Russia's defence ministry on Wednesday accused Turkish President Recep Tayyip Erdogan and his family of involvement in illegal oil trade with Islamic State jihadists, as a dispute rages over Ankara's downing of one of Moscow's warplanes.
"The main consumer of this oil stolen from its legitimate owners Syria and Iraq is Turkey. According to available information, the highest level of the political leadership of the country, President Erdogan and his family, are involved in this criminal business," deputy defence minister Anatoly Antonov told journalists.
Ties between Turkey and Russia have shattered after Ankara shot down the jet on its border with Syria last Tuesday, with President Vladimir Putin accusing Ankara of downing the plane "to protect the oil supply lines to Turkish territory".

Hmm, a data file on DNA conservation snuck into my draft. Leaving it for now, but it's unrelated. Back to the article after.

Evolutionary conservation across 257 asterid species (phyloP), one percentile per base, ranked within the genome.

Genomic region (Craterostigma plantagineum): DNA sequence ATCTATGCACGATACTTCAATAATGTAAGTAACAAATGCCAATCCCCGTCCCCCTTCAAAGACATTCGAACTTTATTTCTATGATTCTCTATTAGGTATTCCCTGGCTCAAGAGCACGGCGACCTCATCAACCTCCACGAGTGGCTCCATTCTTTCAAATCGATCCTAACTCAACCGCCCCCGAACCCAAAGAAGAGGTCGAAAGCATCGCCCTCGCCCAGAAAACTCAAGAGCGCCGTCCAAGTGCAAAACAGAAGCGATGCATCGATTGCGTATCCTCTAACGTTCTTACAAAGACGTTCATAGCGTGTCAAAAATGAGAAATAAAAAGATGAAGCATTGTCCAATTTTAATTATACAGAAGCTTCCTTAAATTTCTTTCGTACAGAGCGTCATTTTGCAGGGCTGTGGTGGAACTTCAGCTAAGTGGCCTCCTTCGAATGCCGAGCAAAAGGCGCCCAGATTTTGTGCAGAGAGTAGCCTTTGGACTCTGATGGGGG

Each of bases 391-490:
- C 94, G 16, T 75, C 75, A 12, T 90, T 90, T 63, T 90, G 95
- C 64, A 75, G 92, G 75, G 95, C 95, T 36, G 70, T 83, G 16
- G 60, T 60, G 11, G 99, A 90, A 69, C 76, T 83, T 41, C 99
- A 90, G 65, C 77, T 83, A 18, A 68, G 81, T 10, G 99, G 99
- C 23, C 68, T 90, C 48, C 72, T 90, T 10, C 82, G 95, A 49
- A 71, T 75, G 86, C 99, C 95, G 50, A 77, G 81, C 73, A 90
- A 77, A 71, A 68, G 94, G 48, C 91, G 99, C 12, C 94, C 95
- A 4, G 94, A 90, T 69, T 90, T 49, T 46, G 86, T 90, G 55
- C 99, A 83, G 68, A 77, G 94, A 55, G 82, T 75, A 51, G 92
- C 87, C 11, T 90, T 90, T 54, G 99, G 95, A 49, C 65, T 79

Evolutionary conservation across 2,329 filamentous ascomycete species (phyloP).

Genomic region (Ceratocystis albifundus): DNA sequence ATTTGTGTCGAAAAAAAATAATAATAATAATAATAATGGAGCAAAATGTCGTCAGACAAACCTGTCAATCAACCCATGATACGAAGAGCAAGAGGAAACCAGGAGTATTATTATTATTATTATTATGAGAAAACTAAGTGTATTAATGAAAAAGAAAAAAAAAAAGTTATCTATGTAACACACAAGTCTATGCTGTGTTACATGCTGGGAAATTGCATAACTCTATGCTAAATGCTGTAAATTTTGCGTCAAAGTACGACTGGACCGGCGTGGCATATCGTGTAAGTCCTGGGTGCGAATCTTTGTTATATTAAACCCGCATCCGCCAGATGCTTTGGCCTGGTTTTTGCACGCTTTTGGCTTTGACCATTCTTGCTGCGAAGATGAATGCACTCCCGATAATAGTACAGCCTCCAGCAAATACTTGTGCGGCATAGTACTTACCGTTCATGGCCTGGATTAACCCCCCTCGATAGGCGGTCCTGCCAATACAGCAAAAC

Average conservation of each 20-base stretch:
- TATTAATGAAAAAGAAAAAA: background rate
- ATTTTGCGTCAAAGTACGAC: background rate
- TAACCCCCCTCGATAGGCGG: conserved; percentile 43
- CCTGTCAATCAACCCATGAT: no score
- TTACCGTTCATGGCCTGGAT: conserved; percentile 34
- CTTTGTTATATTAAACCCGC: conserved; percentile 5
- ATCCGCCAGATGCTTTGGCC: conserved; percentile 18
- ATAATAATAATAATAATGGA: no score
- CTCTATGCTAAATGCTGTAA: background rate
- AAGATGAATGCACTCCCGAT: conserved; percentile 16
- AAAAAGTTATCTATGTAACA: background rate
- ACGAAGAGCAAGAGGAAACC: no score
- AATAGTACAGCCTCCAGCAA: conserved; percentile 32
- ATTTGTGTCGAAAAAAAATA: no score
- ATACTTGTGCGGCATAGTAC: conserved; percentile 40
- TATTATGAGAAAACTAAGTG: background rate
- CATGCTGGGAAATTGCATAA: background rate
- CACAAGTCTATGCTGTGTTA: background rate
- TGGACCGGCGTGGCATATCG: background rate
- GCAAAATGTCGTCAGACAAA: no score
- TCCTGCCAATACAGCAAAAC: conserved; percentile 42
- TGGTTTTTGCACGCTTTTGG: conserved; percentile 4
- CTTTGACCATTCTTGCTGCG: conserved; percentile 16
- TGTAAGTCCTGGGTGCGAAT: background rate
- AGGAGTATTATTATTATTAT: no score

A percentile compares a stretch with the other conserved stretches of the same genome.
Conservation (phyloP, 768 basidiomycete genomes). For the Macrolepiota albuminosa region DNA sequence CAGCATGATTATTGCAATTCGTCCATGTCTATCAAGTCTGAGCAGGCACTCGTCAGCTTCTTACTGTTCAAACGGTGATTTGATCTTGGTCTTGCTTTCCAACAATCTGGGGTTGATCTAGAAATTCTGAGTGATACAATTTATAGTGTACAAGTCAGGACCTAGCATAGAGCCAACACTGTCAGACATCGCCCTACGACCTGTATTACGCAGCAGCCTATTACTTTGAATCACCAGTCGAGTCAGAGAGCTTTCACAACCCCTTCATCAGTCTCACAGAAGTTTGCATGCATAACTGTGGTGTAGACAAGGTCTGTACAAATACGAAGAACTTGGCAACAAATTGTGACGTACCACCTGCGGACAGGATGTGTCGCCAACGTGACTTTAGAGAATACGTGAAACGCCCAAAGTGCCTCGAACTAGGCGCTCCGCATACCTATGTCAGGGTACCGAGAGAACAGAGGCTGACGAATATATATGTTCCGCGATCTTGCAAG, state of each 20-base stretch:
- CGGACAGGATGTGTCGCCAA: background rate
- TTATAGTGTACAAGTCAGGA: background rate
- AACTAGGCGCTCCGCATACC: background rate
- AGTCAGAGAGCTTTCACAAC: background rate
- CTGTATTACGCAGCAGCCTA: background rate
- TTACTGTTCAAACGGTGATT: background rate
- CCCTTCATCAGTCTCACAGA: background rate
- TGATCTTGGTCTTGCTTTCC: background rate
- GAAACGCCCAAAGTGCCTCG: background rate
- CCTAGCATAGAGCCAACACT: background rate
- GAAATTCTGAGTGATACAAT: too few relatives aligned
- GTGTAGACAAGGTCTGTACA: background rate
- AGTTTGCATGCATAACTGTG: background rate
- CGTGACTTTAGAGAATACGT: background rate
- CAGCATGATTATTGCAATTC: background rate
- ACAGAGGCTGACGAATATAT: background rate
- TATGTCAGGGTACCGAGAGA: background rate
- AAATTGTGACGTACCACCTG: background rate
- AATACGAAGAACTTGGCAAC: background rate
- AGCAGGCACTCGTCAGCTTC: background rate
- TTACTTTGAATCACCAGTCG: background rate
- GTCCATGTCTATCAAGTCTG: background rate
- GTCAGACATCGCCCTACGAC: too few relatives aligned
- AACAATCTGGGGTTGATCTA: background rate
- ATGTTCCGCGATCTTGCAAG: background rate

Erdogan has rubbished earlier Russian claims that Turkey is involved in the illegal oil trade with groups, including IS, in Syria and Iraq, insisting he would resign if allegations were proved true.
"Today we are presenting only part of the facts in our possession, that there is a unified team of bandits and the Turkish elite working in the region to steal oil from its neighbours," Antonov said at the packed press conference in the defence ministry.
"This oil enters the territory of Turkey in huge quantities, on an industrial scale along a living pipeline of thousands of oil tankers," he said.
Antonov claimed that "terrorists in Syria" earned $2 billion from the illegal oil trade and "that is why IS so protects its thieving oil extraction infrastructure in Syria and Iraq."